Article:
Yamanote line

Yamanote line in Tokyo – 山手線

The Yamanote line 山手線 is one of the busiest and most important train lines in Tokyo. It is a 34.5 km loop line covering some of the most important landmarks in the city and every train takes between 59 and 65 minutes to run a complete loop.

Origin of the name

Yamanote 山の手 (literally mountain hands) traditionally refers to the hills section inside of the city located west of the Imperial Palace. Although the Yamanote area cannot be defined exactly, in the Edo period it was comprised of the following areas of Tokyo: Yotsuya, Aoyama, Ichigaya, Koishikawa and Hongō.

The Yamanote Japanese word is formed by the kanji (mountain), the kana (no) and (hand), but when referring the the train line, the word loses the genitive particle の, making it ambiguous to pronounce: 山手. It can be pronounced as やまて (yamate) or as やまのて (yamanote).

History of the Yamanote line

At the beginning, the Yamanote line only connected Shinagawa to Akabane, both in the traditional Yamanote area. That’s the reason it got this name. After few years, the Yamanote line continued expanding, until it reached the circular loop as we know it today.

Construction of the Yamanote Line


  • 1885 – Yamanote line is created the 1st of March, between Shinagawa Station in the south and Akabane Station in the north
  • 1903 – The upper section between Ikebukuro station and Tabata station is created. Both stations already existed at that time.
  • 1925 – The loop is completed, connecting the Kanda and Ueno stations.

Important stations

The Yamanote line has a total of 29 stations. Some of the most important ones are:

  • Shibuya – It’s the fourth busiest rail station in Japan. It serves an average of 2.4 million passengers per day.
  • Shinjuku – Being a major connection hub, it’s the busiest train station in the world. The station is used by 3.64 million people per day.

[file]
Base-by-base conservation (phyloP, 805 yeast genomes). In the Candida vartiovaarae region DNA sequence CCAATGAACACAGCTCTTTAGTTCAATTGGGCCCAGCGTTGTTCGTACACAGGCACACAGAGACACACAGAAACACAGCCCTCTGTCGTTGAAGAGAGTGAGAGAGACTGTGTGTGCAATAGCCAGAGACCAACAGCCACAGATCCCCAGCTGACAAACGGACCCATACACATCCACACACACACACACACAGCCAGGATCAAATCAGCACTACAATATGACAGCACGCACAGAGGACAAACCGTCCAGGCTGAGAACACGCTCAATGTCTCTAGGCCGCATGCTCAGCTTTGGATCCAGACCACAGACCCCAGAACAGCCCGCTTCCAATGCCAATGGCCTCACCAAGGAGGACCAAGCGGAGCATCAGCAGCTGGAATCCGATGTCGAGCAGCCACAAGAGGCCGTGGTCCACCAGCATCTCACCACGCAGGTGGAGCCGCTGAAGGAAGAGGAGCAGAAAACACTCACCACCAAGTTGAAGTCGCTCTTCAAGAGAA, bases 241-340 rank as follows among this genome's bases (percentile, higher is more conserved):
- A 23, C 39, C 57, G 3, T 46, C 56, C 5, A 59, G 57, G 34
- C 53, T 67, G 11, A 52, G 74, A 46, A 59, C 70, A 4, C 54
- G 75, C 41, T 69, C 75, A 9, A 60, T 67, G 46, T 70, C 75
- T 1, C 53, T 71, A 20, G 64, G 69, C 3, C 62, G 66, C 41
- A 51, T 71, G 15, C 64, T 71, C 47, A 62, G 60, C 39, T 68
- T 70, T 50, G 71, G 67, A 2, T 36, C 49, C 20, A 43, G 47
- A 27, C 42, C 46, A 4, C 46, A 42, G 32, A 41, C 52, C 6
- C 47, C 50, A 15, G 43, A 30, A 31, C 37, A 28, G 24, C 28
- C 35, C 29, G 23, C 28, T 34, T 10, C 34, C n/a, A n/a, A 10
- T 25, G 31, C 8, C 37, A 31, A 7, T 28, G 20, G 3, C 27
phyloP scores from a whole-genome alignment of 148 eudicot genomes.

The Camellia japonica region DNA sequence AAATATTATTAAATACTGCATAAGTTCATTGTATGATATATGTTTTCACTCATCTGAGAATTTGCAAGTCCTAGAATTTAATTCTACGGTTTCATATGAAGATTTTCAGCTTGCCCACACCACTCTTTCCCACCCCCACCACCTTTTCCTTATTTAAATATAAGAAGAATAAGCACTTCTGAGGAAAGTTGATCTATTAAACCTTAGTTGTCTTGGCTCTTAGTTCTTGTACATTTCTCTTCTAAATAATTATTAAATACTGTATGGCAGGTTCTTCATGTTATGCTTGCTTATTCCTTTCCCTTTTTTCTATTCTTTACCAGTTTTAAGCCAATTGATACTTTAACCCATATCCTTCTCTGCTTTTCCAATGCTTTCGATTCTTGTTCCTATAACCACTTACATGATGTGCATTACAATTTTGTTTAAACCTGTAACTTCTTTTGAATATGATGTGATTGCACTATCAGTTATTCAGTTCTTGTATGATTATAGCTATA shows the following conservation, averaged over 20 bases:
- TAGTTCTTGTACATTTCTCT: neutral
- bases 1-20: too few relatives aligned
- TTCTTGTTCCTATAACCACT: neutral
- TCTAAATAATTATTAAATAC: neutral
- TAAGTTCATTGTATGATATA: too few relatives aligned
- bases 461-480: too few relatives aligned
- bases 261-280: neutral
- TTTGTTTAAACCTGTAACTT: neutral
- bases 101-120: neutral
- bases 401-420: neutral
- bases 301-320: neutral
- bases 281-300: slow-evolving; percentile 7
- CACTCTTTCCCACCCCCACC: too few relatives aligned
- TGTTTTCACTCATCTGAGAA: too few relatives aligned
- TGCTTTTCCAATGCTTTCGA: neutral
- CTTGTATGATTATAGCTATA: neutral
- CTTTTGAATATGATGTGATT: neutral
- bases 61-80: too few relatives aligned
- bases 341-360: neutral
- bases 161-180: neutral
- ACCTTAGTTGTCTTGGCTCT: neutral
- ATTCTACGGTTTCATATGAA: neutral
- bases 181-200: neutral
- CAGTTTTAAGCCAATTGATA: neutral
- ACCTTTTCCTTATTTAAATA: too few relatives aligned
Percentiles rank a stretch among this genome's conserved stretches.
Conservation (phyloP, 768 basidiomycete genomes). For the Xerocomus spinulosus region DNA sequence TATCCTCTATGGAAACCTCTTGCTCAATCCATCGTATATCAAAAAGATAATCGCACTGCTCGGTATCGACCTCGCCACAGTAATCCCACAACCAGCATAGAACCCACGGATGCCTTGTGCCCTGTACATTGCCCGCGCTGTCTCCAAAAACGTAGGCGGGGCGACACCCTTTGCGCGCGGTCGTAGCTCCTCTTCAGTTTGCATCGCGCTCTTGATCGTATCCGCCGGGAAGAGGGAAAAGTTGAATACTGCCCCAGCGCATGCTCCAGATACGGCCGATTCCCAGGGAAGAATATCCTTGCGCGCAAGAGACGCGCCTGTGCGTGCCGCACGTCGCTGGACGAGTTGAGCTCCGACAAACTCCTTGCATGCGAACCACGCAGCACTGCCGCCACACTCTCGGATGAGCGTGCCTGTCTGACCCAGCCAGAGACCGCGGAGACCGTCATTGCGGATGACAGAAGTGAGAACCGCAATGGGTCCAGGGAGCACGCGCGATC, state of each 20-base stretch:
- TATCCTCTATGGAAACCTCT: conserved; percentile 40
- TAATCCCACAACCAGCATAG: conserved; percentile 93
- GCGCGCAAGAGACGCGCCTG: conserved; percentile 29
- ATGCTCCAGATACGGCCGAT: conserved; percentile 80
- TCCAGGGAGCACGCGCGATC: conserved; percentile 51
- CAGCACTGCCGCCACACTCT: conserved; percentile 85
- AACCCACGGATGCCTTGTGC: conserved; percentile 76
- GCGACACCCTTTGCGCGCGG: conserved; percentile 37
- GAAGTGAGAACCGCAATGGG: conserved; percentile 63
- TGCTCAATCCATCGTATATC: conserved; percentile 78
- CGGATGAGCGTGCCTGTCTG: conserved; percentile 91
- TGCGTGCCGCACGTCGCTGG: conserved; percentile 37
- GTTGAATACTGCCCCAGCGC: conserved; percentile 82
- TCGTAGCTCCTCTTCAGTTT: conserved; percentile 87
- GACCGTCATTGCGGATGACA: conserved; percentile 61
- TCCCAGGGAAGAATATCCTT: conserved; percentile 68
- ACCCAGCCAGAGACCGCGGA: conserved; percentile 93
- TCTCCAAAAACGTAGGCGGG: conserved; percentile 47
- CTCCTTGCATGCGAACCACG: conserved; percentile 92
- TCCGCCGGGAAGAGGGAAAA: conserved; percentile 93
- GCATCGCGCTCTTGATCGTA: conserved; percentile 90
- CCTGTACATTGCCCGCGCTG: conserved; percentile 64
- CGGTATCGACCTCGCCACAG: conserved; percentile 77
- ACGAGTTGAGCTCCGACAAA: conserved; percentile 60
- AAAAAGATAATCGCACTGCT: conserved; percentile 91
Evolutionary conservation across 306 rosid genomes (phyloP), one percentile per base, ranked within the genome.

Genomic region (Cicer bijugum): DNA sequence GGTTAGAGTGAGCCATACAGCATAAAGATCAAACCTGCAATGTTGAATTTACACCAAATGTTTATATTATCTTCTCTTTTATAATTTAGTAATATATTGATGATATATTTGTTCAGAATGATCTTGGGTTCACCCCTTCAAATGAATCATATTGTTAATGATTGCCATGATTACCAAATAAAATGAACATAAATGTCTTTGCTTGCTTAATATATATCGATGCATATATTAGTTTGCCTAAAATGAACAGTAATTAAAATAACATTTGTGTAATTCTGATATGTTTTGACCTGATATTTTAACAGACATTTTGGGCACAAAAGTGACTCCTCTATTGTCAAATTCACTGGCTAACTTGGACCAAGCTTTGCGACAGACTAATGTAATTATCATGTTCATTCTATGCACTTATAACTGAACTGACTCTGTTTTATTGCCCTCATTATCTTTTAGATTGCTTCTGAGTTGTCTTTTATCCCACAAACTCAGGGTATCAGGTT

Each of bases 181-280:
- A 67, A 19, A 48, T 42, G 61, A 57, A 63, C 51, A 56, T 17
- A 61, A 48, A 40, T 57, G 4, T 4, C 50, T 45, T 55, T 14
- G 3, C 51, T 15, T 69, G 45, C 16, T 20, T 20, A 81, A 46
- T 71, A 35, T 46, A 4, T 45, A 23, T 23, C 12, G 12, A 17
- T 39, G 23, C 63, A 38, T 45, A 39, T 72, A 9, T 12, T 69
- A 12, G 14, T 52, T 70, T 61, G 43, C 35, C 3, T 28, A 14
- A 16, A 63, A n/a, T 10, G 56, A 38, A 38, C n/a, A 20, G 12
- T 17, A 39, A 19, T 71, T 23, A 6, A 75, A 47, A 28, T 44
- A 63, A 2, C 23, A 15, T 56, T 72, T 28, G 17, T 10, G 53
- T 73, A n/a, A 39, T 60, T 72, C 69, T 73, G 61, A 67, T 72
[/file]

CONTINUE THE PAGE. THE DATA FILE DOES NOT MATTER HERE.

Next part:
• Ikebukuro – It’s the second busiest train station in the world. Used by 2.71 million passengers every day.
  • Ueno – It’s the station to reach the Ueno park and many Museums in the area.
  • Tokyo – It’s the busiest station in Japan in terms of number of trains. It serves more than 3000 different trains every day.
  • Shinagawa – Connects with the Tokaido Shinkansen line.

Geisha in Tokyo

Did you know there are still Geisha in Tokyo? Kyoto is not the only city where you can spot one.

Geisha 芸者 are traditional female Japanese entertainers skilled at different arts. Every year in mid April in the Asakusa district there is an Oiran Dōchū 花魁道中 (procession of courtesans) and if you are lucky enough to be around in this time of the year, you should try to go.

There, it is possible to see not only geisha in Tokyo but also Hangyoku 半玉 (apprentices), Oiran 花魁 (courtesan), Kamuro 禿 (Oiran’s child assistant), Wakai-mono 若い者 (man doing different duties in the pleasure quarters) and even a male Geisha!

Yes, there are also few male geisha in Japan. They are called taikomochi  太鼓持ち. The one in the previous picture is called Eitarou 栄太朗 and resides precisely in Asakusa, Tokyo.

They all belong to the Matsunoya Okiya 置き屋 (Geisha house)